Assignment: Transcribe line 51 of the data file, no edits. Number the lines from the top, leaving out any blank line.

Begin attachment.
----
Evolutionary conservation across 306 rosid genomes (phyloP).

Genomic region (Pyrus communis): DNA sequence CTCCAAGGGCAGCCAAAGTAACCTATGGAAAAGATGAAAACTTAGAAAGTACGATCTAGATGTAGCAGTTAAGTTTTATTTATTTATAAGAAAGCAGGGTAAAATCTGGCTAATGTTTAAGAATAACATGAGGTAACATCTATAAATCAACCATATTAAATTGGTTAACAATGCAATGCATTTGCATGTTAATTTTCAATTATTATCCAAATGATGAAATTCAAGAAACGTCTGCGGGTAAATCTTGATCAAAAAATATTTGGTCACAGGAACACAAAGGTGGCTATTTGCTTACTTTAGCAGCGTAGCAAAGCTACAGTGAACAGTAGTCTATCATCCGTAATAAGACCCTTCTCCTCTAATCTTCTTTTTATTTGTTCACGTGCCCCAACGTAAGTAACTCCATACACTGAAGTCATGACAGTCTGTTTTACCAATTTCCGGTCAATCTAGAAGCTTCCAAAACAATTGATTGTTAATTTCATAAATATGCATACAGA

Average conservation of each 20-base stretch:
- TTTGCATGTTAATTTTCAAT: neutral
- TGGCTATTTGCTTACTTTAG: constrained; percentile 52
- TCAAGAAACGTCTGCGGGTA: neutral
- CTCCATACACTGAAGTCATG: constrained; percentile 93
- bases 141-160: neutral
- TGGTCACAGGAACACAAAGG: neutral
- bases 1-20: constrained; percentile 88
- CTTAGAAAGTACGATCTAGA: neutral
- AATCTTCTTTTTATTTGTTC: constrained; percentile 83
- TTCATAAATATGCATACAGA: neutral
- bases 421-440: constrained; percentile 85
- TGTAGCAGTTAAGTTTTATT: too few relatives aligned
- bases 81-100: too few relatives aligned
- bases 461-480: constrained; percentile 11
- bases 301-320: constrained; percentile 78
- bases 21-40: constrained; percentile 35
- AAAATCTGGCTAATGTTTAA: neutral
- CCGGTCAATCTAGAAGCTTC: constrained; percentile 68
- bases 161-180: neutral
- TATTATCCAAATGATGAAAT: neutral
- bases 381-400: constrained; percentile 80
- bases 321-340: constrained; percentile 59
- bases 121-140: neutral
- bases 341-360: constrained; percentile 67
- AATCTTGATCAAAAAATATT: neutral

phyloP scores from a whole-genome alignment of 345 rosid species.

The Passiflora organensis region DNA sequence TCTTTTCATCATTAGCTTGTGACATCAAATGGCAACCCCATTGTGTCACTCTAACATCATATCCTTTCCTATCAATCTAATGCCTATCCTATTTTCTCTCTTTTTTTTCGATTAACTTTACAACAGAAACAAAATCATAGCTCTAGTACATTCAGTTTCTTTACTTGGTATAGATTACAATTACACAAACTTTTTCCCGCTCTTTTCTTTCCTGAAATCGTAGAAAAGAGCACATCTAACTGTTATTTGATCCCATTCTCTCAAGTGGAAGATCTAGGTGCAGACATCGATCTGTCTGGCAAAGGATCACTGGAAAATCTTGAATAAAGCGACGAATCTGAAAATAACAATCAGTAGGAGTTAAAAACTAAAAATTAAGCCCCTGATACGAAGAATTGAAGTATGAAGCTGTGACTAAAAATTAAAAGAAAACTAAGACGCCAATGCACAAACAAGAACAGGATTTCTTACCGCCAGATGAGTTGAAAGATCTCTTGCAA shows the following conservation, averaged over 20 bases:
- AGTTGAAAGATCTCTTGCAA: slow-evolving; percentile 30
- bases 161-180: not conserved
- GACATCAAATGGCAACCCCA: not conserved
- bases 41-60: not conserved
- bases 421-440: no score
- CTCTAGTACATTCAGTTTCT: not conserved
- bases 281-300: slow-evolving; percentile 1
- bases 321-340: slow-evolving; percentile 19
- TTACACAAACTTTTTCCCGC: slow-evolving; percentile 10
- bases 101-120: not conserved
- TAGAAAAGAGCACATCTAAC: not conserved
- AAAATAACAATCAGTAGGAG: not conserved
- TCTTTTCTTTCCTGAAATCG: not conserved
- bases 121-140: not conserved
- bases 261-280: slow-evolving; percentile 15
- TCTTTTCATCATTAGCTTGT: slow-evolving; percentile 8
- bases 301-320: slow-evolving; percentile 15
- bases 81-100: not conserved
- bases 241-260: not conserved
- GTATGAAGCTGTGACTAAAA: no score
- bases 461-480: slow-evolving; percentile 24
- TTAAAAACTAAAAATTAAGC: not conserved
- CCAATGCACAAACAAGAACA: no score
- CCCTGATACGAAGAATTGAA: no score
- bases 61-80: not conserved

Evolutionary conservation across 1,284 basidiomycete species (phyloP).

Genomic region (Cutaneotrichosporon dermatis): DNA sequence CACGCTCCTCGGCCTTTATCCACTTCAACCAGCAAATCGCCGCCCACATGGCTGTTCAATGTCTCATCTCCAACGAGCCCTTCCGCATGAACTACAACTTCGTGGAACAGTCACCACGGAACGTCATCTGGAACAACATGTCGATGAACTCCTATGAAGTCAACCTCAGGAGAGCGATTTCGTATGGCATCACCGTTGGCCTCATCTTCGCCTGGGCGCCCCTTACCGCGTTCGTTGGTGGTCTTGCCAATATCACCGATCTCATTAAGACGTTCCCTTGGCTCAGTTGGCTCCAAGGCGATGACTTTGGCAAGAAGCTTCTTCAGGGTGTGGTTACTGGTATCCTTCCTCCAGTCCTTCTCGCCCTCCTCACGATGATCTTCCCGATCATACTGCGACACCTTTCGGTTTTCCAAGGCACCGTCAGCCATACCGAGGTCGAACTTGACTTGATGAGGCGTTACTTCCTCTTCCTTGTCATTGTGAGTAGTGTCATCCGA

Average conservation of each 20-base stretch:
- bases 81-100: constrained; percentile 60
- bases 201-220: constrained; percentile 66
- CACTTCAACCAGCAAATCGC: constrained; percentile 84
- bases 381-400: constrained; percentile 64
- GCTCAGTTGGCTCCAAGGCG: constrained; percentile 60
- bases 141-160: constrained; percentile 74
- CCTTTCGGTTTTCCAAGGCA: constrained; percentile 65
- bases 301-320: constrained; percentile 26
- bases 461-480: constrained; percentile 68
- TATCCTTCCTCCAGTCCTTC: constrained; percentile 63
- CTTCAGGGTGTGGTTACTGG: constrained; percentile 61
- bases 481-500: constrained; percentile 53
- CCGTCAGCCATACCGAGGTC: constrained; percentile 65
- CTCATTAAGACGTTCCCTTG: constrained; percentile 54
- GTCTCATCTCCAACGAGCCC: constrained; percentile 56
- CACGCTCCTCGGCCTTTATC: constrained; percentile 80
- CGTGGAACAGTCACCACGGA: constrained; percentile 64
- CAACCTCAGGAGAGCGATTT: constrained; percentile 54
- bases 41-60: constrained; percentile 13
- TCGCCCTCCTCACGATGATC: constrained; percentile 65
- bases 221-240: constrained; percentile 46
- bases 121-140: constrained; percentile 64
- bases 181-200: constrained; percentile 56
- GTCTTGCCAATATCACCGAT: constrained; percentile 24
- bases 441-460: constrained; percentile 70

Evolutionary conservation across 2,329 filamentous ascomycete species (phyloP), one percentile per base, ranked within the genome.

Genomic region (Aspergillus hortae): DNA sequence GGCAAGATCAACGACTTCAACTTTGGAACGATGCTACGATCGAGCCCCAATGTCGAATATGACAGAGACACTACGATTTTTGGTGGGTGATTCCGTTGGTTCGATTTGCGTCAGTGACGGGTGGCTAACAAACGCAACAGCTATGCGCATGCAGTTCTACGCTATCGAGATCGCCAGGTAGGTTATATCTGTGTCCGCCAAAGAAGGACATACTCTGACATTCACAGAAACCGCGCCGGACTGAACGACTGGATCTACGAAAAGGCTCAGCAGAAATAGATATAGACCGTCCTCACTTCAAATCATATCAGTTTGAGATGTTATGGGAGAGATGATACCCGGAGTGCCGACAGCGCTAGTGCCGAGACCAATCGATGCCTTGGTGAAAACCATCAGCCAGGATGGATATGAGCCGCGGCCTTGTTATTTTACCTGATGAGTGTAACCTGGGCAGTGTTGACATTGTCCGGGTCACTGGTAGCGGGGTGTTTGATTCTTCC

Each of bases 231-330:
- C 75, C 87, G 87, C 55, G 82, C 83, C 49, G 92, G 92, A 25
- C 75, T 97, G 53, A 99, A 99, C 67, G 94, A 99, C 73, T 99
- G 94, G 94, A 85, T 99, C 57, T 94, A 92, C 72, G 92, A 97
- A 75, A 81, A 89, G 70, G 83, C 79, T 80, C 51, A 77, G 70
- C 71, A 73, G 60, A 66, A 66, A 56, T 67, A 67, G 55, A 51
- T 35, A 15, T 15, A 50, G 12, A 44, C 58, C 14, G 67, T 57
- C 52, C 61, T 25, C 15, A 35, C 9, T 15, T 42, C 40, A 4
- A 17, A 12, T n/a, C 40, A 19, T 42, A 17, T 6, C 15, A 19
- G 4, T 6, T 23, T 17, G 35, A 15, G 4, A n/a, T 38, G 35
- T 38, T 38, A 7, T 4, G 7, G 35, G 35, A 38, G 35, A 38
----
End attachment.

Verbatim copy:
- bases 461-480: slow-evolving; percentile 24